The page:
The next point of interest was the home of L. H. MCINTYRE, who is a much better looking man than the Courier-Democrat MCINTYRE. He is a thoroughbred democrat and of course reads democratic literature, via the Courier-Democrat.
We drove down to William F. WEEKS and took a glass of -- water with him. He also joined his neighbors in the Courier-Democrat club. Mr. WEEKS is a tip top man and a good farmer.
We whipped up our horses and drive to the Widow SUDBECK's. She is the only woman in Clear Creek township who runs a farm without the aid of men. She with her three industrious daughters own and farm 160 acres, and it will bear comparison as to the manner of farming with any quarter section in that locality. She will also read our paper.
We passed Herman BUELTEL on the run. He gave us the sign that he reads the Courier-Democrat every week, which is evidence enough to us that he is a good farmer and citizen.
Tuesday morning found us entering Clear Creek township at the farm of Frank FANGMAN, Sr. Mr. FANGMAN is an old settler of this township and has read the Courier-Democrat for many years.
Forty-five years ago John DICK, Sr. came to Kansas from Germany. As we passed his comfortable home, we admired Kansas more than ever. For many years Mr. DICK has read the Courier-Democrat.
We opened two gates and drove back a cranky canine before we reached the house of John DICK, Jr. Mr. DICK took us for a patent medicine fakir, but when we told him we represented the Courier-Democrat he came down off his perch and became quite pleasant. Mr. DICK is a native of Kansas and is a pleasant gentleman to talk with.
We next ushered ourselves into the neighborhood of the BERGMAN brothers. Barney, Frank and Joseph have been in Kansas 15 years and during that time each one has acquired a large farm and has it stocked with thoroughbred horses, cattle and hogs, and are numbered among the best farmers and stockmen of Nemaha County. The boys all read the Courier-Democrat. We stopped at Barney BERGMAN's on account of the rain, and found Chet MURPHY and Frank LOEFLER, in Filipino garb, adorning the walls of Mr. BERGMAN's fine residence with a net coat of paint, and W. B. CAVE arrived soon afterwards to chase the rain-water into the cistern. We were invited to take dinner and of course accepted. We found Miss Lena to be as good a cook as her brother is a farmer. We all enjoyed the dinner immensely, especially Chet MURPHY who had an appetite like a bear that had been in a dormant state all winter and had just waked up in time for dinner.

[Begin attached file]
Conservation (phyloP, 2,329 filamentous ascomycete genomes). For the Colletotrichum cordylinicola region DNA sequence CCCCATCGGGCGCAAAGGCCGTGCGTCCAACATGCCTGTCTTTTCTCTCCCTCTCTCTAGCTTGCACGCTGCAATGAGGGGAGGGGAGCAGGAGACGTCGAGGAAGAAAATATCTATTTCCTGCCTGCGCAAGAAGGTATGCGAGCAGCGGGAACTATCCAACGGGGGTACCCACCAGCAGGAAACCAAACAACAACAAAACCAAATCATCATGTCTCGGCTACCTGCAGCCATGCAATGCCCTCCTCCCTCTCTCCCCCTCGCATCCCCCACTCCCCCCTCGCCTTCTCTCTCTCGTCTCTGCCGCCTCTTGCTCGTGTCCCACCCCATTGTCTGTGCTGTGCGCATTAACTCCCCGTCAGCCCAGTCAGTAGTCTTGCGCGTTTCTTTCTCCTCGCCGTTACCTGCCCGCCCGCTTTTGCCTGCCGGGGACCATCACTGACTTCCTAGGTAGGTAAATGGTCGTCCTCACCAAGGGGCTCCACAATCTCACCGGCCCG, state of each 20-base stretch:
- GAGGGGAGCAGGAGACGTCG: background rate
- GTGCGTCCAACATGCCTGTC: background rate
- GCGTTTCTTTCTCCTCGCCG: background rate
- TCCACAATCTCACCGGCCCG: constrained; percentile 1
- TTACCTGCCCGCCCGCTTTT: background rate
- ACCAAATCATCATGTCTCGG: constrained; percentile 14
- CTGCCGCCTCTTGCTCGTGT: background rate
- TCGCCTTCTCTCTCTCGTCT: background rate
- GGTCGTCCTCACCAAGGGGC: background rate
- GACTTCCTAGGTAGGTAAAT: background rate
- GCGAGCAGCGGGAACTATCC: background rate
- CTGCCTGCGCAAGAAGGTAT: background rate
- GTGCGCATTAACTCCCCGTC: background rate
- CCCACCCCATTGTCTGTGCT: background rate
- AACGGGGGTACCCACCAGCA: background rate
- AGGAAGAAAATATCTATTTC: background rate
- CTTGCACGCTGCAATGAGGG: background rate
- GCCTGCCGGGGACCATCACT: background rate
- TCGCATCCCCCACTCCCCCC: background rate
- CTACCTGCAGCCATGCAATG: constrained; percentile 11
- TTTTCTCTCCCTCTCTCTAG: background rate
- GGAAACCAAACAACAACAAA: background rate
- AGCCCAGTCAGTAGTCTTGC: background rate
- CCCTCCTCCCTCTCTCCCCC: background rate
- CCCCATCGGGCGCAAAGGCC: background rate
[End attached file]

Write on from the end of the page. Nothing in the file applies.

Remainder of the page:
After dinner, the first place we passed by was that of H. H. OLBERDING. Mr. OLBERDING has a fine farm and to all appearances is making money.
Farther up the hill we passed the elegant farm residence of August RONNEBAUM. From here we could get a splendid view of the surrounding country. Both of the proceeding read the Courier-Democrat every week.
We drove in to see our old friend, Frank SKOCH, Sr. Mr SKOCH is a native of Bohemia. He came to Kansas twenty-one years ago. He now owns a fine farm and has enough laid up to keep him comfortably in his declining years. He now gets all the news through the Courier-Democrat.
The Courier-Democrat now visits the home of Barney KUHLMAN every week. Mr. KUHLMAN has been in Kansas six years and thinks there is no place like Nemaha county.
Our next visit was to J. W. MEEK's, whose politics are of the democratic order and who reads our paper.
Barney ENNEKING will hereafter study the English language through the columns of the Courier-Democrat.
Frank FIENHAGE came to Kansas twenty-two years ago from Germany. Mr. FIENHAGE is a well-educated farmer and enjoys reading good literature like the Courier-Democrat.
When H. M. MEYER saw us coming through the field, he began to fold up his sleeves and prepare to defend himself against signing a contract that would turn out to be a bankable note. He thought we were the notorious osteopath doctor that has been doing Seneca and vicinity, but as soon as our subject was mentioned to him he became quite peaceable and subscribed.
John GUCKEL was the next man we interviewed. Mr. GUCKEL was born in Germany and came to Kansas thirty years ago and located in Seneca where he followed his trade, that of carpenter, for many years. He now lives on his well-improved farm of 240 acres.